“After the success of the Emerald PPA, we understood pain points and how best to help other organisations on this journey,” says Telstra Energy Head, James Gerraty.
“We wanted to share our expertise to help the sector transition from talk to action and ultimately achieve a better commercial outcome for all involved.”
3. Negotiate, negotiate, negotiate.
Led by Telstra, key features of the group’s negotiations with the wind farm owners included:
- Energy buyers paying a fixed electricity price throughout contract life;
- Telstra Energy responsible for large-scale generation certificates, (a form of “green product”) creation and transfer to buyers;
- identical contract terms for each buyer, save for volume of energy and LGCs purchased;
- structure enables financial hedging for buyers against retail electricity prices.
Macquarie Capital Division Director, Infrastructure, Utilities and Renewables, Kirsten Hannan says the ability to rapidly and successfully conclude the negotiations was made possible by having a small group of high quality and outcomes-focused organisations represented by a single point of contact.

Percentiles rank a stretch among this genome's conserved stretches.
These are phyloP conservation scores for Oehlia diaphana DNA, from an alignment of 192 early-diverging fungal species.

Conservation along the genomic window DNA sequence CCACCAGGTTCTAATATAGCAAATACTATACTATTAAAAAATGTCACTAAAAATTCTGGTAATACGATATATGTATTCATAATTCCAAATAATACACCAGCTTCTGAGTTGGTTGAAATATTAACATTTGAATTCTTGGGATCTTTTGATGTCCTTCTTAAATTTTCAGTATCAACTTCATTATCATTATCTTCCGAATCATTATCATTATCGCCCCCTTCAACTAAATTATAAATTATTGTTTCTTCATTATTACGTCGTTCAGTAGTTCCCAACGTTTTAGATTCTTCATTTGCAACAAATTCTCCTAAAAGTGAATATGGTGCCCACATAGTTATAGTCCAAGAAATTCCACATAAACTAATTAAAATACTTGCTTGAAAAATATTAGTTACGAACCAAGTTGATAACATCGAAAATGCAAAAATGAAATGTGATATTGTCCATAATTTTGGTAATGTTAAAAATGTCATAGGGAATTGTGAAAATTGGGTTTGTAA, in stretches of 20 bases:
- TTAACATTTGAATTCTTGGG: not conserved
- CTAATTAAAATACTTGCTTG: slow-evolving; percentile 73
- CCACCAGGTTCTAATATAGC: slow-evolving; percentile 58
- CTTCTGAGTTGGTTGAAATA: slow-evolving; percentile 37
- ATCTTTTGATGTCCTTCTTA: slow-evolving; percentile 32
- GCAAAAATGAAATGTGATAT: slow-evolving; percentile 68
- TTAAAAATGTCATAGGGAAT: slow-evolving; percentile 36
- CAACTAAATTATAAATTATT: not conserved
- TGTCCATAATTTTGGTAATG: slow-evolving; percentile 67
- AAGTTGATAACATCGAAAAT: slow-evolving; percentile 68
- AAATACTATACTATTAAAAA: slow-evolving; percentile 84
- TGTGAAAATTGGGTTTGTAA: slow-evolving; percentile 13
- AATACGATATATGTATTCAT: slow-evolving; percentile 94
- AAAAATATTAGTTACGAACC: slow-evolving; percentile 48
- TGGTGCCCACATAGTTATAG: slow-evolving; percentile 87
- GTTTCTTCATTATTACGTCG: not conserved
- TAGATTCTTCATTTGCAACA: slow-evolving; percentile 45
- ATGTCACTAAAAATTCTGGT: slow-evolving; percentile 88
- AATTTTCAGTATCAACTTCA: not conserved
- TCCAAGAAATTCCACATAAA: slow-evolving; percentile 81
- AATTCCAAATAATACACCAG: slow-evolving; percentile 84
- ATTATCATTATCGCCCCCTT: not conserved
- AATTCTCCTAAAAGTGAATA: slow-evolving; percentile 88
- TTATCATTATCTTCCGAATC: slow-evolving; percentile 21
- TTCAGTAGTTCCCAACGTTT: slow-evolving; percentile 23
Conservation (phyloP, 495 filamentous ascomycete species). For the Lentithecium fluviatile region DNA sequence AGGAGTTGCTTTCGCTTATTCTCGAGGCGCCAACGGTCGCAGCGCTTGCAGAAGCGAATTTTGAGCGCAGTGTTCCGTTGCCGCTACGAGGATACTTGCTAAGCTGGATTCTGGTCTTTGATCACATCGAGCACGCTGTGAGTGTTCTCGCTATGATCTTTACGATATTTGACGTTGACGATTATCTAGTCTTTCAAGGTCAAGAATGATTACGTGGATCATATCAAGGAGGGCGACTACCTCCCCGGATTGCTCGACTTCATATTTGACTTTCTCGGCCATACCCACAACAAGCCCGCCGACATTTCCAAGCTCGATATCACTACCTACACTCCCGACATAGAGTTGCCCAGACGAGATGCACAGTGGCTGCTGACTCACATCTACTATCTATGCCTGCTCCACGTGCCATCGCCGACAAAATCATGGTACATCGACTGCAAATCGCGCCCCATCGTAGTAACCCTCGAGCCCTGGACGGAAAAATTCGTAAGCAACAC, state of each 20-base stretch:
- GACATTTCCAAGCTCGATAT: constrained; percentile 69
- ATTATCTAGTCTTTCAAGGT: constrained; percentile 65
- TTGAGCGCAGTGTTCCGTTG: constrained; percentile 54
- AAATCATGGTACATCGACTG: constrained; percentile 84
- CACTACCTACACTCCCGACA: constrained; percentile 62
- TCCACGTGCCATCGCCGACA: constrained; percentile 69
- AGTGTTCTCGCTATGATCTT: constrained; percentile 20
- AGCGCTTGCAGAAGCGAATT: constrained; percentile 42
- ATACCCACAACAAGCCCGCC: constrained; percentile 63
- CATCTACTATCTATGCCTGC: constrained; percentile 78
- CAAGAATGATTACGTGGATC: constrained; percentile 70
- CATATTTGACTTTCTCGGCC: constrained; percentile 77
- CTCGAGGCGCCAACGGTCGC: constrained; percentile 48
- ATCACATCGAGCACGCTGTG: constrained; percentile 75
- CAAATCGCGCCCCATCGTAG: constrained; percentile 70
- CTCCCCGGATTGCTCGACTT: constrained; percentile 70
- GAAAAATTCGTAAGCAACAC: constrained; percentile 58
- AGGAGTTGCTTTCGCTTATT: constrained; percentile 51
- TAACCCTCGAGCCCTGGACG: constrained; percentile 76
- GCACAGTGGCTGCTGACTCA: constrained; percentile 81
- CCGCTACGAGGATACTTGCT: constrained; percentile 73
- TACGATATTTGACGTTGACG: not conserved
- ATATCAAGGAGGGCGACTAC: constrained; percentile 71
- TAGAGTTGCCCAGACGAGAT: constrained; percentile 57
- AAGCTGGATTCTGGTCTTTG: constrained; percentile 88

RES Australia CEO, Matt Rebbeck says the innovative approach of the consortium has resulted in a landmark transaction in the Australian renewable energy market.
“As well as reducing energy costs, the project will provide significant environmental benefits and substantial support to the local community and regional economy.”
4. Find in-house sponsors.
Asking executives or boards to agree to a fixed electricity cost over 6-12 years when there is so much market uncertainty is not always easy so recruiting effective and trusted in-house sponsors is a better way forward.
It’s important to ensure sponsors are engaged throughout the process so they can confidently express the risks and benefits of the PPA at critical moments.
“We saw the PPA as a solution that balances energy affordability with a good environmental and community outcome,” says Coca Cola Amatil Head of Procurement, Michael Haynes.